Wednesday, August 08, 2007

Stormy Consciousness


I've been feeling stormy as of late. Of course, I am still fundamentally hopeful and appreciative of life. But I feel stormy. It didn't help that my sister N came by to grab dinner with me and discovered a pamphlet that had been left in my door...a pamphlet on "comfort for the depressed," courtesy of the Jehovah's Witnesses. Ugh. At first, I couldn't see any of these pamphlets on neighboring doors and I wondered if I had somehow been targeted! But alas, there were several to be spotted on nearby doors.

But this stormy feeling was furthered by dinner conversation. My sister N and I are quite open with each other and tonight she confessed to perceiving that I have been very weak these past couple of years. She said that throughout my 20s I always seemed resilient and when one thing didn't work out, I was on to the next with renewed optimism and a remarkable fortitude. The last two years however, she says that I have been far more emotional, weak, and introspective than she's ever been aware of. In no way do I take this negatively. I think there is much truth to that. In my 20s I was so outwardly resilient and although I believe myself to have always been introspective, I really pushed that awareness down for so long...deeper and deeper, until it overwhelmed me.

Yes, the past few years have consisted of serious self-reckoning and there is nothing particularly carefree and "fun" about that. But it has been necessary and it has brought about great things. My sister and I also talked about innate self and whether that should and/or even could be altered. We both acknowledged that we each have innate behaviors and that despite our efforts to alter those behaviors, we are who we are. It seems that my 20s were spent fighting who I really was, trying to be someone else, while slowly realizing that I wanted to be who I really am. So, I flipped. I have attempted to completely indulge who I am and deal with all the heavy lessons of those years of denying my true self. I went from one extreme to the next. But I am ready for a middle ground. Yes, I am who I am. But there is a sad resignation in just allowing myself to "be" without thinking about some improvement. Not changing myself but evolving myself.

The back of the Jehova's Witness pamphlet discusses "When No One will Be Depressed Again." The paragraph reads, "What a relief it will be for humankind to be freed of the burdens of the past and to awaken each day with crystal-clear minds, eager to tackle the day's activity! No longer will anyone be hampered by the cloud of depression." Hmph. I don't like this and I think this sort of thinking is what makes us feel so dejected as humans. I don't think that one day in this human life we wake up and just "get it." Even with tremendous enlightenment, conversion, or incredible self-awareness. Maybe in the beyond-life this might be true. But I think it is ridiculous to expect that this feeling of "depression" will suddenly be out of our lives forever. Sure, this quote is absolutely open to interpretation. But to me, it mentions nothing of the beauty of embracing sadness/depression. It seems too naive and really, undesirable.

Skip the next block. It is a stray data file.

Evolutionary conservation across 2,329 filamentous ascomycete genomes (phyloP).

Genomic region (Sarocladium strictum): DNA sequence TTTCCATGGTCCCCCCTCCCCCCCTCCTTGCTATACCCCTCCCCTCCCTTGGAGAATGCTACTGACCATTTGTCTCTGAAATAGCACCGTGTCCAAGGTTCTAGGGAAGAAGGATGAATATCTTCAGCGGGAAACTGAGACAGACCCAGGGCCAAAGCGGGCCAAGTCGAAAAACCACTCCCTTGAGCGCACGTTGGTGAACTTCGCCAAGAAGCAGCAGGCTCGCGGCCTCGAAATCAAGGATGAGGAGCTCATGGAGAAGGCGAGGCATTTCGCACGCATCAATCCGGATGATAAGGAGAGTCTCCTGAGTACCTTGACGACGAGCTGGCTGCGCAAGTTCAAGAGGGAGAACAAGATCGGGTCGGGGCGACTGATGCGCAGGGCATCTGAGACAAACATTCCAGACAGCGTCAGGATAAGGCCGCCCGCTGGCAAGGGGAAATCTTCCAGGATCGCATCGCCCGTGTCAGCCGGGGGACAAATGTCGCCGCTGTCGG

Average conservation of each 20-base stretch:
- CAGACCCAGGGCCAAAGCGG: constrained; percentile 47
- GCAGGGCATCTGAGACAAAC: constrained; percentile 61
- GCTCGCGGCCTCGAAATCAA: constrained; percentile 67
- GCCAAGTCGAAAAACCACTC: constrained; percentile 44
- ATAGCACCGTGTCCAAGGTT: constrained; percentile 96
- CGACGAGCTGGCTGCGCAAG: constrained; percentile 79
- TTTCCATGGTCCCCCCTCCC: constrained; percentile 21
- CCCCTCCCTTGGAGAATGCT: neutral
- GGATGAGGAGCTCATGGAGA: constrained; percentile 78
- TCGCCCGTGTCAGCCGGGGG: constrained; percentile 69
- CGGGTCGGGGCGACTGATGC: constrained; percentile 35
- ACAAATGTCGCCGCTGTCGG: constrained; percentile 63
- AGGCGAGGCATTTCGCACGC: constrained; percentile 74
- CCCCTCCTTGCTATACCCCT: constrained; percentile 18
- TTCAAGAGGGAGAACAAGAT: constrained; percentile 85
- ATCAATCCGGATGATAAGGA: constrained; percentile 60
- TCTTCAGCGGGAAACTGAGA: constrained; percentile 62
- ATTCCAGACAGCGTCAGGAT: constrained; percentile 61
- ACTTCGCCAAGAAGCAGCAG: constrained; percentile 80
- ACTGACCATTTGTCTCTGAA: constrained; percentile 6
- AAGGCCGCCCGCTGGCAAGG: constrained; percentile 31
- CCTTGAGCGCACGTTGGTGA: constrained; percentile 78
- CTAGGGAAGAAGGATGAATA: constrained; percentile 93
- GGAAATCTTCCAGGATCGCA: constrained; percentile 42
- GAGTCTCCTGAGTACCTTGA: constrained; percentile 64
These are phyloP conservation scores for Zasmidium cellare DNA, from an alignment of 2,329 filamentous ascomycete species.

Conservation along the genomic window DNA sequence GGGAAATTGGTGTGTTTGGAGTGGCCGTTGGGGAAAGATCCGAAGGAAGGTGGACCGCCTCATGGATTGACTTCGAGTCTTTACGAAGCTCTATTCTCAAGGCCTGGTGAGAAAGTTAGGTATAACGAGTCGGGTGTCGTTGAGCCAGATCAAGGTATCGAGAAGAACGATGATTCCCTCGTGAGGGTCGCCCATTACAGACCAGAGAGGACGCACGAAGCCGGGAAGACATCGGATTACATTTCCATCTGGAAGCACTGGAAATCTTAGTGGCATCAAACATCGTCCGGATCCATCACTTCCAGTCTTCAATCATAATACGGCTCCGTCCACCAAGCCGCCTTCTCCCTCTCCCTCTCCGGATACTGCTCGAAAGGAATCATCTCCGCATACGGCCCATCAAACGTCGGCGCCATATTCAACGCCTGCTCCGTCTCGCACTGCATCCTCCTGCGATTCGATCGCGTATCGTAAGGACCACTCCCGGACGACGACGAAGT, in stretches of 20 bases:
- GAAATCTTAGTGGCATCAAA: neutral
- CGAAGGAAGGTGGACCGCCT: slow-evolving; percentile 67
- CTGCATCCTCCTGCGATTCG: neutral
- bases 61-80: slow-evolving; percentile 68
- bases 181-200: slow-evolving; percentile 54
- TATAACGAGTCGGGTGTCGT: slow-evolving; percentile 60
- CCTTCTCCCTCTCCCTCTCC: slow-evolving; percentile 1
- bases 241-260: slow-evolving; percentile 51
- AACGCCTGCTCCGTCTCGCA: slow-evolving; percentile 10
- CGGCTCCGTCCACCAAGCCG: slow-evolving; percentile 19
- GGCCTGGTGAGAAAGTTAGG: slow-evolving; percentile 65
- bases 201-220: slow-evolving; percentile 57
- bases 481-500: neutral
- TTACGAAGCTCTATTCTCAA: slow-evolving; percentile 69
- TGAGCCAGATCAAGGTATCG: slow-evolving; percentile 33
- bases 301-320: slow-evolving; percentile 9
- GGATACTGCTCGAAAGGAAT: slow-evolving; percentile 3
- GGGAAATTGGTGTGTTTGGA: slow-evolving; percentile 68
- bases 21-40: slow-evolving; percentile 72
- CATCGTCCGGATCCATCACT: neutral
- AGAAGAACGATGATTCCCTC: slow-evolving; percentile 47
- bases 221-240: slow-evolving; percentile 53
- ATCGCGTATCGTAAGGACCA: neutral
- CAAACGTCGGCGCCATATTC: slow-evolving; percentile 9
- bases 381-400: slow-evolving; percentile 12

No, I think that life is a beautiful struggle. Each day is a challenge and I prefer to look at it along the terms of Narcissus and Goldmund, which I finished reading this afternoon. (My review will come in the next post). But essentially, this tale reveals that the struggle itself is absolutely human and thus, perfect - all suffering contains happiness and vice versa. Each day requires a renewed strength. Sure, with age ideally comes wisdom. But even wisdom has its challenges and as humans, there will always be struggle because there is always beauty. Why should we expect to conquer life? Why should we expect all the beauty and none of the suffering? Just how much would we appreciate life? So no, I don't think that we are going to see a day in this human life in which we are no longer affected by sadness/depression anymore. Of course, some days will be all happiness and sunshine. Others will be dark and melancholy. And sometimes, for no clear reason.

In the same regard, why should we expect to conquer the "dark" side of our true selves? When my sister and I talked about that innate self, I couldn't help but feel that there is nothing particularly bad about that "dark" side, just as there is nothing bad/wrong with suffering. It is a counterbalance. I like the image that I've attached to this post. The storm cloud is imposing and dark, seemingly ferocious. But look at that brilliant sunlight and how majestic it makes that cloud. The two may initially seem at odds with each other but they really gain something tremendously awe inspiring together, don't they?

With that, I'll leave you with a quote from probably my favorite television character ever, Chris Stevens (played by John Corbett...yes, the John Corbett who played Aidan on Sex & The City) from Northern Exposure (what a great show...I need those DVDs!):